The computer's master control program. When a computer is turned on, a small "boot program" loads the operating system. Although additional system modules may be loaded as needed, the main part, known as the "kernel" resides in memory (RAM) at all times.
The operating system (OS) sets the standards for all application programs that run in the computer. Applications "talk to" the operating system for all user interface and file management operations. Also called an "executive" or "supervisor," an operating system performs the following functions.
All graphics based today, the user interface includes the windows, menus and method of interaction between the user and the computer. Prior to graphical user interfaces (GUIs), all operations were performed by typing in commands. However, command-line interfaces are not extinct. In fact, they are included in all major operating systems, and technical operations are commonly executed from the command line by programmers and administrators. Command line statements often get the job done more efficiently than with a GUI, and they are easily grouped in a file and executed all at once (see batch file
Operating systems may support optional interfaces. Although the overwhelming majority of people work with the default interface, different "shells" offer variations of functionality, and "skins" provide different appearances. See GUI
Job management controls the time and sequence that applications are run. Common in the mainframe and high-end server environment, IBM's job control language (JCL) was developed decades ago to schedule the daily work. The execution of short scripts at specific times throughout the day is common in Unix/Linux servers. In a desktop environment, batch files can be written to perform a sequence of operations that can be scheduled to start at a given time.
Multitasking, which is the ability to simultaneously execute multiple programs, is available in all operating systems today. Critical in the mainframe and server environment, applications can be prioritized to run faster or slower depending on their purpose. In the desktop world, multitasking is more often than not "task switching," which keeps applications open so users can bounce back and forth among them. See multitasking
Data management keeps track of the data in storage (disk or SSD). The application program deals with data by file name and a particular location within the file. The operating system's file system knows where the data are physically stored (which sectors) and interaction between the application and operating system is through the programming interface (API). When an application needs to retrieve or save data, it makes a call to the file system, which is in charge of actually opening, reading, writing and closing files. See solid state drive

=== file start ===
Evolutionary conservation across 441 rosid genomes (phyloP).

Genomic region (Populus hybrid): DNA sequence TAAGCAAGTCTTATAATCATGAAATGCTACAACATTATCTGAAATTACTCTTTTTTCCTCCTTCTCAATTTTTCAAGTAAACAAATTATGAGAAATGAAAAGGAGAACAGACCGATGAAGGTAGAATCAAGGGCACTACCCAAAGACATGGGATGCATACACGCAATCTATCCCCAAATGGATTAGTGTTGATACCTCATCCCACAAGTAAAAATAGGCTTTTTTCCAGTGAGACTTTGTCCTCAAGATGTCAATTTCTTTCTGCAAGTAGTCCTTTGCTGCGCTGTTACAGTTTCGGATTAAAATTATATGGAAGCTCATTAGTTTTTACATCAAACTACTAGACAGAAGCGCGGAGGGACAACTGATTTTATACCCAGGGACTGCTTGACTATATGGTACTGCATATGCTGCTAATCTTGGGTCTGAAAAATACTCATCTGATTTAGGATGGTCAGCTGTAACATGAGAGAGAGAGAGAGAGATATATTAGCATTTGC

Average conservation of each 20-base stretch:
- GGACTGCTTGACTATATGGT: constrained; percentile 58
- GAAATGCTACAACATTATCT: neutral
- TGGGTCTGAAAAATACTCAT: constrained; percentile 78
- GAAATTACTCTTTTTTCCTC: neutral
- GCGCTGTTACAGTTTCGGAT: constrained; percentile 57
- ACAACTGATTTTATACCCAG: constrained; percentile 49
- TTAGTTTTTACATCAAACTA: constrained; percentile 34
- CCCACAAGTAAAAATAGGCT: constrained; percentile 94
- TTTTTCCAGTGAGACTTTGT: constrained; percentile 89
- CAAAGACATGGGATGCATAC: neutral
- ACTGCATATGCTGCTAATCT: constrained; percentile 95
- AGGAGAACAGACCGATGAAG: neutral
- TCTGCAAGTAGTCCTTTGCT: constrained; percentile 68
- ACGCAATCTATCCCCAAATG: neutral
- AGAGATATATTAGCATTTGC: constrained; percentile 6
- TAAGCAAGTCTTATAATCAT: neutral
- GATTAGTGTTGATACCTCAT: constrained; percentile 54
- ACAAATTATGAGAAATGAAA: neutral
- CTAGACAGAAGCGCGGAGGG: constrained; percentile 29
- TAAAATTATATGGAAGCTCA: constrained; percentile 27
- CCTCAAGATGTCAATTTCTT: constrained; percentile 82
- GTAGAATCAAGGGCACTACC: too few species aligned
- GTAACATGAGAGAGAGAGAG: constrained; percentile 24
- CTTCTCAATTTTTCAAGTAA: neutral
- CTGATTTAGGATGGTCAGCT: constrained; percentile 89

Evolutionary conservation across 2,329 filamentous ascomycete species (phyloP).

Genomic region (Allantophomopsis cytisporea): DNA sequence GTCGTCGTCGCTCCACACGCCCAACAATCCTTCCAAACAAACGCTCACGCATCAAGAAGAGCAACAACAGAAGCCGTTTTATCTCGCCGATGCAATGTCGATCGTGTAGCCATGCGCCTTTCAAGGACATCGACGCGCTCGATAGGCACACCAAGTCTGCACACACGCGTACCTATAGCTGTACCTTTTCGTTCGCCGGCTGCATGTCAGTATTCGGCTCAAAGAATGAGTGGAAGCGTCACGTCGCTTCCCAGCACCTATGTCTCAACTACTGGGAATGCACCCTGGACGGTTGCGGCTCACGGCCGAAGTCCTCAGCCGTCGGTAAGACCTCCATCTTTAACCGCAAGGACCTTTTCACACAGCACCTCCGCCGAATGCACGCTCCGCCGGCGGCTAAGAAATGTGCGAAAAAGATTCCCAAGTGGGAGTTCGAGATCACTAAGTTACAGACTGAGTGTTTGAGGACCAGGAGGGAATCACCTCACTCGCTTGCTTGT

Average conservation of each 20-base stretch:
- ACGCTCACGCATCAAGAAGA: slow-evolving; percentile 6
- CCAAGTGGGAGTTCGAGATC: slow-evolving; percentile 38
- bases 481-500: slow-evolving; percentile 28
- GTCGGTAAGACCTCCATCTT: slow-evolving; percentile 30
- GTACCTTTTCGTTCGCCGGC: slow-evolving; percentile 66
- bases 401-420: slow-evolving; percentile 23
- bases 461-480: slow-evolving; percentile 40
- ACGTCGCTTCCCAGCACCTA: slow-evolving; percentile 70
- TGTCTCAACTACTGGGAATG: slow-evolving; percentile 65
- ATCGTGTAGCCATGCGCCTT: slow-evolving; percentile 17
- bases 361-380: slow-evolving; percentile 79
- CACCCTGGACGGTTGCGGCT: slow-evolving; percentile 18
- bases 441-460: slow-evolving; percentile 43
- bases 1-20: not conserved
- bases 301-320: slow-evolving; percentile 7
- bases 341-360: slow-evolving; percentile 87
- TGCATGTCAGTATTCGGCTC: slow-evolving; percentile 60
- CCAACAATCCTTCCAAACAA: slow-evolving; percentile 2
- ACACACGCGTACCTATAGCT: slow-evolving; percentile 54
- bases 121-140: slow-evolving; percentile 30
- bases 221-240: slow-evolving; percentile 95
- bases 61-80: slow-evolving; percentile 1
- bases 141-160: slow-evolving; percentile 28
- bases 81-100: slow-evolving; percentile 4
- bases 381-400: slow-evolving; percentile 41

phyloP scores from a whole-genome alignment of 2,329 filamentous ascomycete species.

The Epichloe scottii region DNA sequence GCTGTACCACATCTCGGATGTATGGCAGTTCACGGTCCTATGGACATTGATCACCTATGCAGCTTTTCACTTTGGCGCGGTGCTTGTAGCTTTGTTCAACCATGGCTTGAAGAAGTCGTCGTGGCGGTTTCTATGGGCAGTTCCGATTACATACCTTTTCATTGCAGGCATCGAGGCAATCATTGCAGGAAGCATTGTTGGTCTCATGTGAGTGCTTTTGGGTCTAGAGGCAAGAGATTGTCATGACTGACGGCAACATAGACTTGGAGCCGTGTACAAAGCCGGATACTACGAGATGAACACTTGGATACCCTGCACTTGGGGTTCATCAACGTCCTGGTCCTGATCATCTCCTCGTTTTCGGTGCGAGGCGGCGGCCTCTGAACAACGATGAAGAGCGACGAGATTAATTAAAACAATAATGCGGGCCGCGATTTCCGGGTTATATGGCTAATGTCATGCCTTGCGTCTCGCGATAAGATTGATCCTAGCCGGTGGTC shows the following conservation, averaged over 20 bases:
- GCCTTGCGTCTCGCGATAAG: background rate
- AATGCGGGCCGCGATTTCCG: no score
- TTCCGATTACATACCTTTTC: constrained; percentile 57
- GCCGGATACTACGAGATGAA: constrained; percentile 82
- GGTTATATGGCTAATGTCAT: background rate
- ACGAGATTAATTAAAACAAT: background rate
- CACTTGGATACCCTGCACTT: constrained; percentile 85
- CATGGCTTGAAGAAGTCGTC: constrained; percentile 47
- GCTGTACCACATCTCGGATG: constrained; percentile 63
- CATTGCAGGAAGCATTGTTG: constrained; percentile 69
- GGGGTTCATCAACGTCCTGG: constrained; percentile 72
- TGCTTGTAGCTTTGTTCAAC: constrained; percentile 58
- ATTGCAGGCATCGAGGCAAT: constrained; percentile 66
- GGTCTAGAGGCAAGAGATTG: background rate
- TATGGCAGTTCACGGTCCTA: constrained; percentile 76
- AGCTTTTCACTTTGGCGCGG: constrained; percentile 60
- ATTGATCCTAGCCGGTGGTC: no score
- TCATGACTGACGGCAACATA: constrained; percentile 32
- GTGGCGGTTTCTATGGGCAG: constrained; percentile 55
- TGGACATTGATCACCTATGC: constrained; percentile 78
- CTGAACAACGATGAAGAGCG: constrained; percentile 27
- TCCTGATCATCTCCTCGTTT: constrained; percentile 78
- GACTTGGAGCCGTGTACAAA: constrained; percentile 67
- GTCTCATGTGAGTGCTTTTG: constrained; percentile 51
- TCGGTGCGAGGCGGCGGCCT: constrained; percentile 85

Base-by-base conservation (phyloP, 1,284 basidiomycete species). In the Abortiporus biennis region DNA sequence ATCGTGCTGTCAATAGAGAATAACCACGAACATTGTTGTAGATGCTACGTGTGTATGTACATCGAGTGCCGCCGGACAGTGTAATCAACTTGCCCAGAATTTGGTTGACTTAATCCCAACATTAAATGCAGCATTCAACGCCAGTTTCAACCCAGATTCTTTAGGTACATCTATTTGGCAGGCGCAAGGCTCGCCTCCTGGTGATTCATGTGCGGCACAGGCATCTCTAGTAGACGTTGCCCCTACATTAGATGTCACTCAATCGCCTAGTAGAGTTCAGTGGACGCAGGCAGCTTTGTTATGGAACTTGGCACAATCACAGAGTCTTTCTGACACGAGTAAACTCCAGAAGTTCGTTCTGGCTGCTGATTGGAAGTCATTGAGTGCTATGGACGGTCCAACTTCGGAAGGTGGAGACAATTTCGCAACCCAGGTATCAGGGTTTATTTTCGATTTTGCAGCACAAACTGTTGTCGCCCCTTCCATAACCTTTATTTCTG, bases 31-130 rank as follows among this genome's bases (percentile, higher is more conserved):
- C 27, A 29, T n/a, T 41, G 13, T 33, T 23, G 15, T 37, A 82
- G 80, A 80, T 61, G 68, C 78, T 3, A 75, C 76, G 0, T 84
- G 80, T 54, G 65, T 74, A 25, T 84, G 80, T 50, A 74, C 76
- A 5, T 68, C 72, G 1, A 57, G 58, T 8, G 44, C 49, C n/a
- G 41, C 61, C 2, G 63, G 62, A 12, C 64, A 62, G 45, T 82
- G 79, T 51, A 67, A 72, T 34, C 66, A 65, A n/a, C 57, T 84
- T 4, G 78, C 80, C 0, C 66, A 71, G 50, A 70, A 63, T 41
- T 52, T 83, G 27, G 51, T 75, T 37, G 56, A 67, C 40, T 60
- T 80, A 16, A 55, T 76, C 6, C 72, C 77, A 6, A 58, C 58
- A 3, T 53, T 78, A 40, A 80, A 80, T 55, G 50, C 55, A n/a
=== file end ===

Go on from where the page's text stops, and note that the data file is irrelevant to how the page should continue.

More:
and file system
Device management controls peripheral devices by sending them commands in their proprietary machine language. The software routine that deals with each device is called a "driver," and the OS requires drivers for each of the peripherals attached to the computer. When a different type of peripheral is attached, that device's driver must be added to the operating system if not previously installed. See driver
Operating systems provide password protection to keep unauthorized users out of the system. Activity logs are maintained, which may provide time accounting for billing purposes. They generally provide backup and recovery routines for starting over in the event of a system failure.
In the 1950s, programmers wrote their own input/output routines to read and write magnetic tape. When magnetic disks came on the scene several years later, it became essential to have a separate program to manage them as data were added and deleted. In addition, running more than one application at a time (timesharing and multitasking) required a control program to keep track of everything. Thus, the operating system was born. Today, most all computing devices use an operating system, the exception being a device with custom hardware (see ASIC
Common Operating Systems
The primary computer operating systems in use are Windows Server, Windows XP, 7, 8 and 10, macOS, the many versions of Linux and Unix, IBM i (from the midrange AS/400) and z/OS (IBM mainframes). DOS is still used for some applications, and there are several more (see real-time system
and embedded system
Mobile operating systems provide almost the same functions as the OS in a desktop computer or server. Smartphones and tablets use Apple's iOS, Google's Android, BlackBerry's QNX and Microsoft's Windows 10 Mobile.
The operating system is the master control program in the computer.
Drivers and Peripherals
Operating System and Applications
The operating system communicates with the computer's peripherals via the software drivers for the devices. Older PCs had other drivers (see legacy driver
When running, applications constantly command the operating system to display information on screen and perform file read/write operations.